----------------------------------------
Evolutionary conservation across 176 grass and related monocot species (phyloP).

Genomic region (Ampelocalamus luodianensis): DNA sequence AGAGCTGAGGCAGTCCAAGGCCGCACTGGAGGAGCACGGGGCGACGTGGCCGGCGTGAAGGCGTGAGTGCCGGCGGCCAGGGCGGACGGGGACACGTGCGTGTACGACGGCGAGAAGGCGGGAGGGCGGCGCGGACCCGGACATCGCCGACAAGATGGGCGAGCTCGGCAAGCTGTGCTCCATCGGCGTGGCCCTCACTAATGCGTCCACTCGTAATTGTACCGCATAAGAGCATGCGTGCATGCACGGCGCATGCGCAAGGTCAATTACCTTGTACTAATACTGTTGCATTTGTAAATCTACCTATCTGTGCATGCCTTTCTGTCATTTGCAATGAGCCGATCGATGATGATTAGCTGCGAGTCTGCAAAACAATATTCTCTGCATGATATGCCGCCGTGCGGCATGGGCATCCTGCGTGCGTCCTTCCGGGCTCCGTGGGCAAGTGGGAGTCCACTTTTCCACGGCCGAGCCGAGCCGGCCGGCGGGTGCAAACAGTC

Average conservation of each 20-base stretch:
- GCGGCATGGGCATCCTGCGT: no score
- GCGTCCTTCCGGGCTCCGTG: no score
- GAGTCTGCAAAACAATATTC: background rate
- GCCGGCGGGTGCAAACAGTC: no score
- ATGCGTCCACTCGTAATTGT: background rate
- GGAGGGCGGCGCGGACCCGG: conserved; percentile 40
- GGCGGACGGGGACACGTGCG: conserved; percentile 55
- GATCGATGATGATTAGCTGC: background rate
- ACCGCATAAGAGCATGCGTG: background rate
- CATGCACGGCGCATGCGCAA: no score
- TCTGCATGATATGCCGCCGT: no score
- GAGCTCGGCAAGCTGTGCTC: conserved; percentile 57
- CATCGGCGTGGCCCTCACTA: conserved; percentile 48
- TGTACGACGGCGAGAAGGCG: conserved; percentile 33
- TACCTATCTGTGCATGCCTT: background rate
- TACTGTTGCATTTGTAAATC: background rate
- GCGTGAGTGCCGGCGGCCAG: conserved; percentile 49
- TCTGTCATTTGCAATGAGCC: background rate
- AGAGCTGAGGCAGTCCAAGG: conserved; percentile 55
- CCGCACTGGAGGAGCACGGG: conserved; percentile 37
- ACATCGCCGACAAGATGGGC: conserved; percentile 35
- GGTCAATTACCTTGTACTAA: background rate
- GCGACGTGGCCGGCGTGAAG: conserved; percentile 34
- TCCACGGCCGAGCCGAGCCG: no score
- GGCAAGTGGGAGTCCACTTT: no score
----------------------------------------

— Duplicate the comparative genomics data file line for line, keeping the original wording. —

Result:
Evolutionary conservation across 176 grass and related monocot species (phyloP).

Genomic region (Ampelocalamus luodianensis): DNA sequence AGAGCTGAGGCAGTCCAAGGCCGCACTGGAGGAGCACGGGGCGACGTGGCCGGCGTGAAGGCGTGAGTGCCGGCGGCCAGGGCGGACGGGGACACGTGCGTGTACGACGGCGAGAAGGCGGGAGGGCGGCGCGGACCCGGACATCGCCGACAAGATGGGCGAGCTCGGCAAGCTGTGCTCCATCGGCGTGGCCCTCACTAATGCGTCCACTCGTAATTGTACCGCATAAGAGCATGCGTGCATGCACGGCGCATGCGCAAGGTCAATTACCTTGTACTAATACTGTTGCATTTGTAAATCTACCTATCTGTGCATGCCTTTCTGTCATTTGCAATGAGCCGATCGATGATGATTAGCTGCGAGTCTGCAAAACAATATTCTCTGCATGATATGCCGCCGTGCGGCATGGGCATCCTGCGTGCGTCCTTCCGGGCTCCGTGGGCAAGTGGGAGTCCACTTTTCCACGGCCGAGCCGAGCCGGCCGGCGGGTGCAAACAGTC

Average conservation of each 20-base stretch:
- GCGGCATGGGCATCCTGCGT: no score
- GCGTCCTTCCGGGCTCCGTG: no score
- GAGTCTGCAAAACAATATTC: background rate
- GCCGGCGGGTGCAAACAGTC: no score
- ATGCGTCCACTCGTAATTGT: background rate
- GGAGGGCGGCGCGGACCCGG: conserved; percentile 40
- GGCGGACGGGGACACGTGCG: conserved; percentile 55
- GATCGATGATGATTAGCTGC: background rate
- ACCGCATAAGAGCATGCGTG: background rate
- CATGCACGGCGCATGCGCAA: no score
- TCTGCATGATATGCCGCCGT: no score
- GAGCTCGGCAAGCTGTGCTC: conserved; percentile 57
- CATCGGCGTGGCCCTCACTA: conserved; percentile 48
- TGTACGACGGCGAGAAGGCG: conserved; percentile 33
- TACCTATCTGTGCATGCCTT: background rate
- TACTGTTGCATTTGTAAATC: background rate
- GCGTGAGTGCCGGCGGCCAG: conserved; percentile 49
- TCTGTCATTTGCAATGAGCC: background rate
- AGAGCTGAGGCAGTCCAAGG: conserved; percentile 55
- CCGCACTGGAGGAGCACGGG: conserved; percentile 37
- ACATCGCCGACAAGATGGGC: conserved; percentile 35
- GGTCAATTACCTTGTACTAA: background rate
- GCGACGTGGCCGGCGTGAAG: conserved; percentile 34
- TCCACGGCCGAGCCGAGCCG: no score
- GGCAAGTGGGAGTCCACTTT: no score